charlie: at 23? guest: 23. he is running an immense plantation at mount vernon when -- with not only with 300 slaves, but it is also a small industrial village. in his last years he is running one of the largest distilleries in the country. charlie: he was the logical choice? guest: he was. in 1775, he was elected unanimously by the continental congress as commander-in-chief and one of the few people who had significant military experience, even though he was then in his 40's. remember what is happening is the revolution has started up in massachusetts, lexington, and concorde. there are thousands of militiamen who gathered in cambridge, but they are new england militia men.
to give this cause a continental perspective, everyone looks to the south because then it would give it a national character. there is something about washington throughout his life that people are confident and entrusting power to him. he inspires confidence by his levelheaded -- he is not someone who becomes drunk with power. he is somebody who understands that military power has to be subordinated. he does this brilliantly through the revolutionary war. he has 14 masters. he has to deal with 13 state governors and is internally swaddling continental congress. washington's genius during the war is in many ways political genius. he was not a great general i discovered. charlie: what made him not want to be president for more than two terms?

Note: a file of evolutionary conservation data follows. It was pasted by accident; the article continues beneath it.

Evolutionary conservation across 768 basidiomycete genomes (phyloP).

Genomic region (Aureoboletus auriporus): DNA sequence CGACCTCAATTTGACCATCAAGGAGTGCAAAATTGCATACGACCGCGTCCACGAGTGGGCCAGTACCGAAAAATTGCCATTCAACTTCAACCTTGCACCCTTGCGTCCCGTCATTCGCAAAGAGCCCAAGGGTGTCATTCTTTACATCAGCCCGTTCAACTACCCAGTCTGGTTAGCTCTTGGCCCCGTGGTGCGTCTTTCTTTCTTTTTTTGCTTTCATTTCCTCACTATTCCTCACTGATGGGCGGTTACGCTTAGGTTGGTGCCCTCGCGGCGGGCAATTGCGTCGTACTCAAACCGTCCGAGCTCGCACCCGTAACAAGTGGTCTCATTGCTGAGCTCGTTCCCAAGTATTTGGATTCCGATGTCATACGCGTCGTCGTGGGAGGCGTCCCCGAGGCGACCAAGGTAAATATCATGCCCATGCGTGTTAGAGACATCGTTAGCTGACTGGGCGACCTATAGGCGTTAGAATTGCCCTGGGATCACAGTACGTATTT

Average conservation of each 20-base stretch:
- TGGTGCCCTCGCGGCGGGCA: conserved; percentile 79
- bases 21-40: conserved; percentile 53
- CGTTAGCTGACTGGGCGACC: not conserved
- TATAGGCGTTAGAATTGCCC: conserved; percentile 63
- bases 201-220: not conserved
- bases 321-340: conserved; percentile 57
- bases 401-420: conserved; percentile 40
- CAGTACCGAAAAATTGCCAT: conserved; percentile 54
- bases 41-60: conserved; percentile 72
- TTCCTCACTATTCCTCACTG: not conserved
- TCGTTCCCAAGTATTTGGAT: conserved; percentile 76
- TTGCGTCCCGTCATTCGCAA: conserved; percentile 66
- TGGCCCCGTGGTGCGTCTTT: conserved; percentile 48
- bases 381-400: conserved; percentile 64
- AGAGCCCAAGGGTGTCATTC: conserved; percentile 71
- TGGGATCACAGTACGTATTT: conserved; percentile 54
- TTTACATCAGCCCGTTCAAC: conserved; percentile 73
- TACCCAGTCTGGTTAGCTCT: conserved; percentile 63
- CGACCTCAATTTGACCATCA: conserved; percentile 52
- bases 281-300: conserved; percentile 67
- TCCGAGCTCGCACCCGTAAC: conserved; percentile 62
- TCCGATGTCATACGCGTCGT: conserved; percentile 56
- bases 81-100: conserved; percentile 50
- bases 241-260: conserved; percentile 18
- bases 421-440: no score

and earlier not wanting to be king? guest: it's an interesting story. he starts out as a young man who wants money, status, and power. but then he gets more fame and power than any human being could dream up. during the revolutionary war he's away for eight and a half years. he only goes back to mount vernon once for three days in 8 1/2 years. at the end of the war he feels like he has sacrificed the prime of his life to this war. he goes back to mount vernon just praying for a little piece of privacy and tranquility. then what happens, because of his stature, because people feel that feel so confident, he becomes the president of the constitutional convention. he does it very reluctantly. he very reluctantly becomes the first president. the office is his or the taking. he was unanimously elected in the electoral college. he says to his closest friends